This story has been updated to correct inaccurate information.
A Holland-based real estate management company has a letter of intent to buy the city-owned historic Madison Building downtown, where contractors have been removing exterior asbestos panels for nearly a month.
Diversified Real Estate Management LLC, of 1100 S. Holland-Sylvania Rd., sent the city a letter of intent Aug. 23. The document, obtained Friday by The Blade, said the purchase price would be determined; the deal would include a general warranty deed, and the firm would be allowed a 12-month due diligence period.
“[The] city of Toledo will explore and provide economic funding opportunities for subject properties,” stated the letter by Todd A. Strayer, managing member.
Attempts to reach Mr. Strayer were unsuccessful.
The city has tried for years to divest itself of the building and find a suitable developer willing to spend the millions necessary to renovate the vacant property.
Calvin Lawshe, the city’s top economic development official, said the letter of intent is still valid.
Interest in the building has been sporadic.
Only one person, Koray Ergur, president of Ergur Private Equity Group LLC, which owns the Nicholas Building at 608 Madison and the Spitzer Building at 520 Madison, took advantage of the city’s offer last year to inspect the city-owned real estate that was once a crown jewel of Toledo’s downtown.
The structure at Huron Street and Madison Avenue is better known as the Nasby Building, but has been called the Security Bank Building and Wayne Building, and more recently Madison Building. The name changes came about as new owners took it over.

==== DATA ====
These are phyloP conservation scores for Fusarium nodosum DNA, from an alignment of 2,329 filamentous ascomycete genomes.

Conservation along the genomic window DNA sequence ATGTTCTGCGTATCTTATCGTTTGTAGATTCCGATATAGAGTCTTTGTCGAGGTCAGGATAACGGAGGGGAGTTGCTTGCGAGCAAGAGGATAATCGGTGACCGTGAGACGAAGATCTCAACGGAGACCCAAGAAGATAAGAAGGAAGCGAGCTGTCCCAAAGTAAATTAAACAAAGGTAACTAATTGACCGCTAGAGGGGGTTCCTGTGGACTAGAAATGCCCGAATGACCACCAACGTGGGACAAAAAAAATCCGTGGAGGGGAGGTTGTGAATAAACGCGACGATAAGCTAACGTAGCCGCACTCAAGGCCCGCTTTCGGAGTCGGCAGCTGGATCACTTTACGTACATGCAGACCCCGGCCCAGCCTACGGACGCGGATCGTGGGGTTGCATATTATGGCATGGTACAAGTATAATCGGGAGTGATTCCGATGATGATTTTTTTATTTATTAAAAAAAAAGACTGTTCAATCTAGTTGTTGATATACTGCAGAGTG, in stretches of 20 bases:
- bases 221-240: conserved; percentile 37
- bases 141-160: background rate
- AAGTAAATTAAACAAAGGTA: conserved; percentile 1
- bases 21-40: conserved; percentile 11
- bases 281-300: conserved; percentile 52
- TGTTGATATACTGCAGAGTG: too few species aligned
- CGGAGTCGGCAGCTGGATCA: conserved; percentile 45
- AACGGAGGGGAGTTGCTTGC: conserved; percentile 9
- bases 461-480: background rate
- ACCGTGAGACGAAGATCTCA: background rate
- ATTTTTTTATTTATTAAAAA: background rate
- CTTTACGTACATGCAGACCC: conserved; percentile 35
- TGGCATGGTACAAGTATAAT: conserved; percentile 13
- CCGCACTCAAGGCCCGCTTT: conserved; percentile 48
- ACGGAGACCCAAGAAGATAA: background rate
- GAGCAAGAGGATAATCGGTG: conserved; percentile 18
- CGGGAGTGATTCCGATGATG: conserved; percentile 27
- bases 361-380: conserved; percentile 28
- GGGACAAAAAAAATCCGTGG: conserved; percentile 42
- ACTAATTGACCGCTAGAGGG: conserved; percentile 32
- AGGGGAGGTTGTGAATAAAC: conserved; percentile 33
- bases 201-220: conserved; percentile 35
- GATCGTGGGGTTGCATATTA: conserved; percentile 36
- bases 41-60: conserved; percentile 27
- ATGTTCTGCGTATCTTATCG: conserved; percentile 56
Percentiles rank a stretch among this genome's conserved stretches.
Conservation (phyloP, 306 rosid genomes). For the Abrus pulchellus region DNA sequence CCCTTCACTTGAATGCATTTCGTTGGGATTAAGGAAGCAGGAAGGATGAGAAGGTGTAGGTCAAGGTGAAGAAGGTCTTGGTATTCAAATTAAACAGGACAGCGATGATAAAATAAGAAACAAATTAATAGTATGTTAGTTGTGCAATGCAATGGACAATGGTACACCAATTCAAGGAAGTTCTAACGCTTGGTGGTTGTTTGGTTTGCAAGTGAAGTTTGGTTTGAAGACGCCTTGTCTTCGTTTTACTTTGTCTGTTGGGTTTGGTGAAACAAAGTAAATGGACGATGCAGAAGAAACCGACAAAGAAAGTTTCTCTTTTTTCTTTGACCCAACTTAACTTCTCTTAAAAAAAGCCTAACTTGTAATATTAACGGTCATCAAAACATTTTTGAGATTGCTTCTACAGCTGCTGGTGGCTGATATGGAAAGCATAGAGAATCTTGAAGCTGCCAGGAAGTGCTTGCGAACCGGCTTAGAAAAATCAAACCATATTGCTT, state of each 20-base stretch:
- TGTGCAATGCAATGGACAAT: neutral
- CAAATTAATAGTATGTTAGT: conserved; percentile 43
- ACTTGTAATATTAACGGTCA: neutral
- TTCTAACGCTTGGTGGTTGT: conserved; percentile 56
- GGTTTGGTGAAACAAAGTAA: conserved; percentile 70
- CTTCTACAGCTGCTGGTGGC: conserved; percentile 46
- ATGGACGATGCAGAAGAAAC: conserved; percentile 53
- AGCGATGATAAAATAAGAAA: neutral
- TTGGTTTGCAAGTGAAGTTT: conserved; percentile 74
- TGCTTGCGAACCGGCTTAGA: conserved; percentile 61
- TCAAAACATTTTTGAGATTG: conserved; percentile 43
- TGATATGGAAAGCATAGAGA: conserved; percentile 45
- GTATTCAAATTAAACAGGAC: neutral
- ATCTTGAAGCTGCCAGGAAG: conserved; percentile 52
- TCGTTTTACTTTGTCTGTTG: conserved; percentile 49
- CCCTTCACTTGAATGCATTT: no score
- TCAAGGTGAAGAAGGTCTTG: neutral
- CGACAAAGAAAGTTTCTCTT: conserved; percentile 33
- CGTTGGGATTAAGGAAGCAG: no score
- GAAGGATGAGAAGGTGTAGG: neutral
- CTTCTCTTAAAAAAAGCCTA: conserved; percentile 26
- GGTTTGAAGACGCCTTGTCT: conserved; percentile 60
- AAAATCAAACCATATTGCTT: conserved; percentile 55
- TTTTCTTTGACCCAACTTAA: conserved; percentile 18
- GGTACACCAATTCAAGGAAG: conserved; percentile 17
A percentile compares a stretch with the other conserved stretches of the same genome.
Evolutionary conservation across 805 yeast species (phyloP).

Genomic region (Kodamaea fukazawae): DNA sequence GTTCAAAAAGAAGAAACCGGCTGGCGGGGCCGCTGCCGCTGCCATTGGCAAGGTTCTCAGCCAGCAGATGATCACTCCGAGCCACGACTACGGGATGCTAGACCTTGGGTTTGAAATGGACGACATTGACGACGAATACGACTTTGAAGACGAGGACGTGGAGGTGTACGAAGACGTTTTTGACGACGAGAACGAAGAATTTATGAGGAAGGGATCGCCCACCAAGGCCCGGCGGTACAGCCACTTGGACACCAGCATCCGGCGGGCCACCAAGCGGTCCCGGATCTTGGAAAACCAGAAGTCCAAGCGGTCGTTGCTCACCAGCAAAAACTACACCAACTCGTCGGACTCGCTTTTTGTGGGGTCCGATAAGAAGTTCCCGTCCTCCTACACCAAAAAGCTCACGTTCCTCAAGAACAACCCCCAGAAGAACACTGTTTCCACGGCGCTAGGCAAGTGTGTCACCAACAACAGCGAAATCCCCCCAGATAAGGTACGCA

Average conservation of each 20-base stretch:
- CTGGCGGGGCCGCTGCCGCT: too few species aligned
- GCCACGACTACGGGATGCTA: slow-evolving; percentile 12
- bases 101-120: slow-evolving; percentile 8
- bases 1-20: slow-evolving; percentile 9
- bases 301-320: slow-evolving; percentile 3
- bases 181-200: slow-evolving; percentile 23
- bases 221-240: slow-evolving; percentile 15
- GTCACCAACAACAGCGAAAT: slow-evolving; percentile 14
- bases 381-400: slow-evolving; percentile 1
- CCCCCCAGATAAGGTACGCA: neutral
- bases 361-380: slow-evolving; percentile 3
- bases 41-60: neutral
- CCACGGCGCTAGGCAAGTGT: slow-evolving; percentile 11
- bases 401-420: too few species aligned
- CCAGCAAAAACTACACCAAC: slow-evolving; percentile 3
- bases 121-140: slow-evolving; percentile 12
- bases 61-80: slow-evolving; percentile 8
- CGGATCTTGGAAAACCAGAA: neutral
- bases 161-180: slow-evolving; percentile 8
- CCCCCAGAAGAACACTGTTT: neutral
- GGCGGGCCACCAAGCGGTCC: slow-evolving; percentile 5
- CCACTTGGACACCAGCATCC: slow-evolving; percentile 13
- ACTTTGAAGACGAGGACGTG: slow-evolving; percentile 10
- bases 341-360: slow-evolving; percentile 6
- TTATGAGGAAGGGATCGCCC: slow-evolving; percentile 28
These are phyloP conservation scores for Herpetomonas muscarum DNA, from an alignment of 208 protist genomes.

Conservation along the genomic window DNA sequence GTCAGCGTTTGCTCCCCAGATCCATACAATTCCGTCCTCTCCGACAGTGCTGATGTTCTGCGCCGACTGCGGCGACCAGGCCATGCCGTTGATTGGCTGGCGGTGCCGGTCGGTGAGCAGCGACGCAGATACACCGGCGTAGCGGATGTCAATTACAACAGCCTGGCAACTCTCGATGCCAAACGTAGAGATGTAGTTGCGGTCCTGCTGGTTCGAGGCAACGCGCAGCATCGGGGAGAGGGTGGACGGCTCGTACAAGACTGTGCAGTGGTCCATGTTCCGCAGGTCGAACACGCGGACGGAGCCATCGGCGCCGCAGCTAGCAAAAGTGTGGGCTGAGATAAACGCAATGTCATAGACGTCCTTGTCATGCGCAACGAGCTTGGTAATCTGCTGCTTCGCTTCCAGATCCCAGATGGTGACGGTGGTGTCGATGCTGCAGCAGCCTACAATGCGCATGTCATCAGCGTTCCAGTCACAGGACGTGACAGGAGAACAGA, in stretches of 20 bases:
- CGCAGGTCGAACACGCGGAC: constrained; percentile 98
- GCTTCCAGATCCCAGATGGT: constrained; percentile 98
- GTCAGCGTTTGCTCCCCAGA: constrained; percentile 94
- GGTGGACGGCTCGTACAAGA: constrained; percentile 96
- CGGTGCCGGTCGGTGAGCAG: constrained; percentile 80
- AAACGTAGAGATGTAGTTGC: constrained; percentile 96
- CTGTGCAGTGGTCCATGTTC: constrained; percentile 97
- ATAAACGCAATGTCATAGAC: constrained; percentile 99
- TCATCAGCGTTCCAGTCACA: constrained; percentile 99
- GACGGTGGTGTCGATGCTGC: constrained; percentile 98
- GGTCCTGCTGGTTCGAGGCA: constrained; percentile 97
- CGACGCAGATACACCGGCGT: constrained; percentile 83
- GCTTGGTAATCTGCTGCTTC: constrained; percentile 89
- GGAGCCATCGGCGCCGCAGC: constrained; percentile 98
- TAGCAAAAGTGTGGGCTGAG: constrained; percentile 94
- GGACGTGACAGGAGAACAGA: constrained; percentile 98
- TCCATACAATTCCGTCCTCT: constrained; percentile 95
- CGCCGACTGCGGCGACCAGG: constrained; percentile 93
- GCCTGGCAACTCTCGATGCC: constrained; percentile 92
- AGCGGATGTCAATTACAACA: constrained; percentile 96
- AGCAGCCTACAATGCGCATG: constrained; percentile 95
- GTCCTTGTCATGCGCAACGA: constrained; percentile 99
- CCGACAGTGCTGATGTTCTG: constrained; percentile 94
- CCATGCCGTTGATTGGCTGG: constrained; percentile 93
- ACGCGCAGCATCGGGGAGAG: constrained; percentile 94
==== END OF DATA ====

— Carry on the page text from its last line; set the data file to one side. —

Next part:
Built in the early 1890s, the Nasby was the city’s first skyscraper even though it had just nine full stories and two partial floors topped by a steeple-like tower.
It was originally named the Nasby Building, after Petroleum V. Nasby, pseudonym of David Ross Locke, one-time publisher of The Blade.
The five-story section that faces Madison was constructed in 1925 to house the former Security Bank, which closed during the Great Depression.
The Nasby’s tower, which was designed to replicate the bell tower of the Seville Cathedral in Seville, Spain, was removed in 1934 because pieces were falling on the sidewalk.
The city of Toledo acquired the 150,000-square-foot building during the Finkbeiner administration when its out-of-town owner threatened to tear it down. The city eventually replaced the roof and used a $200,000 state grant to remove interior asbestos.
The city hired Total Environmental Services for $66,899 in October to begin the following month removing asbestos-containing exterior panels that were installed on the building. The enameled asbestos panels were installed on the exterior of both structures in 1964 to unify its appearance and modernize the buildings after they were acquired by a New York investor.
Workers dressed in hazmat suits and wearing respirators have been removing the panels since mid-November.
Terry Luhring, owner of the company, said the panels are not being broken and instead being removed intact so there is no danger to people walking nearby.
“They have had plastic down every day underneath the work area,” Mr. Luhring said. “It is a non-friable, category-two material and you need a regulated area and drop cloth.”
Workers have swept up piles of dust and debris at the end of each workday.
Mr. Luhring said some of the panels were broken during the work.
Ohio EPA spokesman Dina Pierce said regulations allow “minimal breakage” of the panels.
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